American economist Paul Krugman won this year's Nobel economics award, the last in a series of 2008 Nobels handed out over the past week. From Paris, Lisa Bryant reports for VOA that Krugman was cited by the Nobel committee for his analysis of how economies of scale can affect trade patterns and the location of economic activity.
The Nobel committee awarded this year's Nobel to Princeton University professor Paul Krugman for his theories to answer questions about free trade and
globalization. Among other things, the committee said in its statement, Krugman's ideas were based on economies of scale - that it's cheaper to produce things in mass.
And his theories also explain why trade is dominated by countries with similar economic conditions and countries that trade in similar products. The committee said Sweden - which both imports and makes cars - is a case in point.
In a telephone interview after the announcement, the U.S. economist said the award would enhance his visibility. And he described the current global economic turmoil as terrifying.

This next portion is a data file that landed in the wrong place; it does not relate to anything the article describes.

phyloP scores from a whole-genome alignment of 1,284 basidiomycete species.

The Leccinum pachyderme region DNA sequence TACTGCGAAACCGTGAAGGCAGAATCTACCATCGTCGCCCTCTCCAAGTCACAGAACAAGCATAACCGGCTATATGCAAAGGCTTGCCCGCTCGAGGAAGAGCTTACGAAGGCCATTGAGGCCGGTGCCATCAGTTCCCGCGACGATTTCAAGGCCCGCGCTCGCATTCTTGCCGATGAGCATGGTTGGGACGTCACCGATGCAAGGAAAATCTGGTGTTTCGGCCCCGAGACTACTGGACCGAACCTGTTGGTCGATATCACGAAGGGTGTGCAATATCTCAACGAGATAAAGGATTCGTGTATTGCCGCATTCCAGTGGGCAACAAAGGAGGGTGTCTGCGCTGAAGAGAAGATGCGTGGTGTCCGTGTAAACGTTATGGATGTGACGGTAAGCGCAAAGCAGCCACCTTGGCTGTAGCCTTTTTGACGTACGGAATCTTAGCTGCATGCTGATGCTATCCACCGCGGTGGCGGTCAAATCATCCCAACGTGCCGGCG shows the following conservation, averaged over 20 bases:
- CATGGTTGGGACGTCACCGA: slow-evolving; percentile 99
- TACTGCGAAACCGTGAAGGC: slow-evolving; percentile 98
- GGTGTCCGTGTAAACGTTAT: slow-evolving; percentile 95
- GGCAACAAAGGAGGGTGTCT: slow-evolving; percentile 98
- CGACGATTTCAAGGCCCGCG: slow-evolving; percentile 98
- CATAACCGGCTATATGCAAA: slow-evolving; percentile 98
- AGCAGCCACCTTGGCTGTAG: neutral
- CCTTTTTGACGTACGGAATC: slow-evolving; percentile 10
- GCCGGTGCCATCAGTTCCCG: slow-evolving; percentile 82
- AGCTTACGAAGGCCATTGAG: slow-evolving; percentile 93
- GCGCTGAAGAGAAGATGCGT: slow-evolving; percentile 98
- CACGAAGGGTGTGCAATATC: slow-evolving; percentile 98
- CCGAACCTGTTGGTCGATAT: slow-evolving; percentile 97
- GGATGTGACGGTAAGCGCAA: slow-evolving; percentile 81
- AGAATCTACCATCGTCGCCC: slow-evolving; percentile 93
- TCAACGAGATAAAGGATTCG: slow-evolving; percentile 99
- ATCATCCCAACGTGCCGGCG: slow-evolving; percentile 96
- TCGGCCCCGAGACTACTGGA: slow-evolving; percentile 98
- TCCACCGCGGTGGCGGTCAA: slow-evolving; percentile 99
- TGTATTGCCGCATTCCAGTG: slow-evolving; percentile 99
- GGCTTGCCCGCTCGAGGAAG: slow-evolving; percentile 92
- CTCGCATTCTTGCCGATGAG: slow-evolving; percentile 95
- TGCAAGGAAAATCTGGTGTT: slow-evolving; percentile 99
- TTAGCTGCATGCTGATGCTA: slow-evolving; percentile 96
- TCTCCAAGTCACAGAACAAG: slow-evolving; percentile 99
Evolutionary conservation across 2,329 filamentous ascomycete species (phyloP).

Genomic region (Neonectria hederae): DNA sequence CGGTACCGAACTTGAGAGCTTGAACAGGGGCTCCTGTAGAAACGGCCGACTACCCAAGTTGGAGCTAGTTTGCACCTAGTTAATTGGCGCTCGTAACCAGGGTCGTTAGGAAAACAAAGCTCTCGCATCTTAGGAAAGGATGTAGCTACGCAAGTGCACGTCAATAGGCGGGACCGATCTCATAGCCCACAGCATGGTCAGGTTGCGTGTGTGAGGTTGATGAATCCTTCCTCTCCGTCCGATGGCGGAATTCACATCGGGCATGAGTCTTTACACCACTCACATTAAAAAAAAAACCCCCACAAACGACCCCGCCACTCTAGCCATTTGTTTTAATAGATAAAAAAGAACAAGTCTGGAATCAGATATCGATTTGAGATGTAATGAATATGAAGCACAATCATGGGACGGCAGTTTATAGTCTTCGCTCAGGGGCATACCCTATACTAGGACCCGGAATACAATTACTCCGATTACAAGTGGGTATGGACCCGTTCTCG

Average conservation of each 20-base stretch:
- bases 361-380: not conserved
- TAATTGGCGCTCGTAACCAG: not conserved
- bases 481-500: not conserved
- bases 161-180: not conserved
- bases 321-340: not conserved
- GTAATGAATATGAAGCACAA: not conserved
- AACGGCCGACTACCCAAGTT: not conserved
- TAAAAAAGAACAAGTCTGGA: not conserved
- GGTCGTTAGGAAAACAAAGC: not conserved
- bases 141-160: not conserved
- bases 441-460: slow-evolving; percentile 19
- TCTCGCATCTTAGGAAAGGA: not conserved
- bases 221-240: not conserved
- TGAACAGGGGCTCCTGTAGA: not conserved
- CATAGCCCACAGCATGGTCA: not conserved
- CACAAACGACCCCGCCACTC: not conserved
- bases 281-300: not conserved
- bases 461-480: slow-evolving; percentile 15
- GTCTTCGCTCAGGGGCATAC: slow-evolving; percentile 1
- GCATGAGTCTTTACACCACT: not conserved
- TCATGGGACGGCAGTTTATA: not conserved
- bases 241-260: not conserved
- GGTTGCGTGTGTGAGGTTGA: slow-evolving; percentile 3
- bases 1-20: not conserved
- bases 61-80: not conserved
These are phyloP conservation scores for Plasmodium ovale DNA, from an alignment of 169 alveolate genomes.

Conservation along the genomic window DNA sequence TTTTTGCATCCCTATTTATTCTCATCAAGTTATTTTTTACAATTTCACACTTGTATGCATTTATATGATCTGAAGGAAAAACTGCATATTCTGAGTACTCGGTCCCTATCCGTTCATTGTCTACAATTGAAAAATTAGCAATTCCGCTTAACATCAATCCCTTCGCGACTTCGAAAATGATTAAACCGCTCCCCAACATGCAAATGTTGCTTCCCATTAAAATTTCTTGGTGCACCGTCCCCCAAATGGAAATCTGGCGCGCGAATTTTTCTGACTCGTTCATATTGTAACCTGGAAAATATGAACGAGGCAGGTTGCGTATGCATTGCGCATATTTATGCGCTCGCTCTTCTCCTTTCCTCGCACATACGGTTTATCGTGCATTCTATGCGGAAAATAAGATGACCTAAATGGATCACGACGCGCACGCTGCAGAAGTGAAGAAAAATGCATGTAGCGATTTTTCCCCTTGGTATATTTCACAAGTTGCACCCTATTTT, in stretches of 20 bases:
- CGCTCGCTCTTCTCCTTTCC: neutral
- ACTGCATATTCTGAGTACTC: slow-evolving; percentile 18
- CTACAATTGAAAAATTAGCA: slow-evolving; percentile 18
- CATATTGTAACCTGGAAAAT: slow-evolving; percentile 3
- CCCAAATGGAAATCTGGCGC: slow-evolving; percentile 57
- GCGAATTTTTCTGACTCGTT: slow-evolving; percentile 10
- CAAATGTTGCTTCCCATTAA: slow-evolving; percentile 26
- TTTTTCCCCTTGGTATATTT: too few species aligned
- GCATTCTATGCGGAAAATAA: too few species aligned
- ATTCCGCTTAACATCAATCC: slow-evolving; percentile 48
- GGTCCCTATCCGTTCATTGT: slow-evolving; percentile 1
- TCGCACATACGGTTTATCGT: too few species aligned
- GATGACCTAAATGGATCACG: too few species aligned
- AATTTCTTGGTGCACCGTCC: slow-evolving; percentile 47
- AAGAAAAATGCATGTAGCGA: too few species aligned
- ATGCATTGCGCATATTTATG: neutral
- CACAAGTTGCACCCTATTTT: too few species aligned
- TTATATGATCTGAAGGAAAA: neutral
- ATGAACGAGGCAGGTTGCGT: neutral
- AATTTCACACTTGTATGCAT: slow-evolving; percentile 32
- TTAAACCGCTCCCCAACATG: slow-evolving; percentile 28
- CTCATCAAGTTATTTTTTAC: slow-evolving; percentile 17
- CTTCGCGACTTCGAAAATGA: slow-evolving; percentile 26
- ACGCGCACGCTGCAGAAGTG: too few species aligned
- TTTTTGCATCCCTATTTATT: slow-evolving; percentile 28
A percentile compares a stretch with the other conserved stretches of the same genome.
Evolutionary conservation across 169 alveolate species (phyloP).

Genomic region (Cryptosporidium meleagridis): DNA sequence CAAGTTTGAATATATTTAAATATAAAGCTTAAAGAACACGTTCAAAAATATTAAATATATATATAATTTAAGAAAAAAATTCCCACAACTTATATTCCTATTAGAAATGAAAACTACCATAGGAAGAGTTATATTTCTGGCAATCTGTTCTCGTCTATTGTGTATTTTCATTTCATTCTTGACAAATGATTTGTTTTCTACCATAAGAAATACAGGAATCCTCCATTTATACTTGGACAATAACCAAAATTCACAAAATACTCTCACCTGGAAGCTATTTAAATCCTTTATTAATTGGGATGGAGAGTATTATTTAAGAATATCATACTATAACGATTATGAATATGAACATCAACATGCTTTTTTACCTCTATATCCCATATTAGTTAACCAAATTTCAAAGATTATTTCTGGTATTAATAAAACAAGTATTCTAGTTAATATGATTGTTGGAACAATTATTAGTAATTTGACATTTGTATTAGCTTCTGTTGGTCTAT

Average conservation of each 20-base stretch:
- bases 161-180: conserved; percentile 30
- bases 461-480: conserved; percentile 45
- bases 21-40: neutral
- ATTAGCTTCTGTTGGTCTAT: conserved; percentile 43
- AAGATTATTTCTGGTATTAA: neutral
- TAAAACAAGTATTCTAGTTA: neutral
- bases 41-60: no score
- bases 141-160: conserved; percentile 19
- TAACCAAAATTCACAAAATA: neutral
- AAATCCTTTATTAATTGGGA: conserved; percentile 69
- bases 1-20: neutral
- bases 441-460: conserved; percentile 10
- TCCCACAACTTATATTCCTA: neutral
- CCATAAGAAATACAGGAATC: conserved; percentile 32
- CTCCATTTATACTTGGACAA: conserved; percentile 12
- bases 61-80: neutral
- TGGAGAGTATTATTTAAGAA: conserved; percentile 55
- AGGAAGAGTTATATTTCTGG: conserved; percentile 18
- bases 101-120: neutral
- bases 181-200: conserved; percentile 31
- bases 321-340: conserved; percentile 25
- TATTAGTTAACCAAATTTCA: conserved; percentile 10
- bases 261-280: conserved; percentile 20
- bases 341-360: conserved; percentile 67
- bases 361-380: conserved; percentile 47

Krugman comments on politics as well as economics as an analyst for the New York Times newspaper. He has sharply criticised the Bush administration on a number of
issues - including the US-led war in Iraq.
Krugman spoke on ABC Television on Sunday before he won the Nobel prize and was asked about the world coming together to solve the current financial crisis.
"I mean, if something doesn't come out by late today, you know, I mean we don't know but it's very scary, and I have to say it's been really disappointing," Krugman said. "The communique, the big G-7, the big powers, released a communique on Friday which was boilerplate; it was not an actual plan, it was.... in fact, if you're used to reading communiques which alas I am, it had all the signs of basic disagreements papered over, so this is not good. You know, at each stage during this crisis, policy has been less than people expected, and that builds up a cumulative loss of credibility here. You know, I just heard someone this morning that somebody from Treasury is saying 'well we plan to begin these equity injections into banks within two weeks.' Two weeks! You know, Gordon Brown in Britain announced a plan on Wednesday, and they're going to do the equity injections in Britain tomorrow."
Krugman's $1.4 million award ends the series of Nobels for this year. Last week, the Nobels for physics, chemistry, mathematics, literature and peace were awarded.